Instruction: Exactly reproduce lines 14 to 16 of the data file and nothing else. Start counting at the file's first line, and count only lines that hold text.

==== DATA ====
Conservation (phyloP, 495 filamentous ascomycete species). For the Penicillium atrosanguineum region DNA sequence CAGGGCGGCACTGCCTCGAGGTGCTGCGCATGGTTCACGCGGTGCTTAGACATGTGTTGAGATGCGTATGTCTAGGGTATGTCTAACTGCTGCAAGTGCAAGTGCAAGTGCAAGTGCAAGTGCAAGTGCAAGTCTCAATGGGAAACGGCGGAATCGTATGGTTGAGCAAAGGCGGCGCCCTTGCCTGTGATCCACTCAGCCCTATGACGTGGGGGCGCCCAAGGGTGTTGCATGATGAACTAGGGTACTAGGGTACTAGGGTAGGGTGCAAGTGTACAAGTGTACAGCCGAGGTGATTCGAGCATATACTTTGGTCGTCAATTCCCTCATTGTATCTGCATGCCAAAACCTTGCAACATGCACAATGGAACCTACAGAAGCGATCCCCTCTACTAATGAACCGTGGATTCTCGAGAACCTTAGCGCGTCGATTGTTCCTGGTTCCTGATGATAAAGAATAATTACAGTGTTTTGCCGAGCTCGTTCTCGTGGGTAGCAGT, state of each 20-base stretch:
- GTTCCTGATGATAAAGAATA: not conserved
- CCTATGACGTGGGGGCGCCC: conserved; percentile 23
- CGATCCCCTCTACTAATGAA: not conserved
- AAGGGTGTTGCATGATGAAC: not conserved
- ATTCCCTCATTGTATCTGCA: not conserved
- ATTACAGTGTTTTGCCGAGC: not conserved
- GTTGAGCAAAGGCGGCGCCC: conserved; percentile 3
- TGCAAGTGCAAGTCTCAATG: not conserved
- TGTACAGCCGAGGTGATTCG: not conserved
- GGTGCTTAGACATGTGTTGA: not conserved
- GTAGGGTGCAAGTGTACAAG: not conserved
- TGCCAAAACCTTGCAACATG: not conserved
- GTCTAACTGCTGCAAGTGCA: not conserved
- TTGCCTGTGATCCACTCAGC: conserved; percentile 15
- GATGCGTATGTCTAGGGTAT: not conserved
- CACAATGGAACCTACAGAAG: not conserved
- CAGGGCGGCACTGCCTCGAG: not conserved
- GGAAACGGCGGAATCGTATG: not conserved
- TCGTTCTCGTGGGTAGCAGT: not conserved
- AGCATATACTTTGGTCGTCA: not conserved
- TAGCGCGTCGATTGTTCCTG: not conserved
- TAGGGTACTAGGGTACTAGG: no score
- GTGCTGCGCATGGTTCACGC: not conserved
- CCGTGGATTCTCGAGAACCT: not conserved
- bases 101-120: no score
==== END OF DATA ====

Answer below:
- GTCTAACTGCTGCAAGTGCA: not conserved
- TTGCCTGTGATCCACTCAGC: conserved; percentile 15
- GATGCGTATGTCTAGGGTAT: not conserved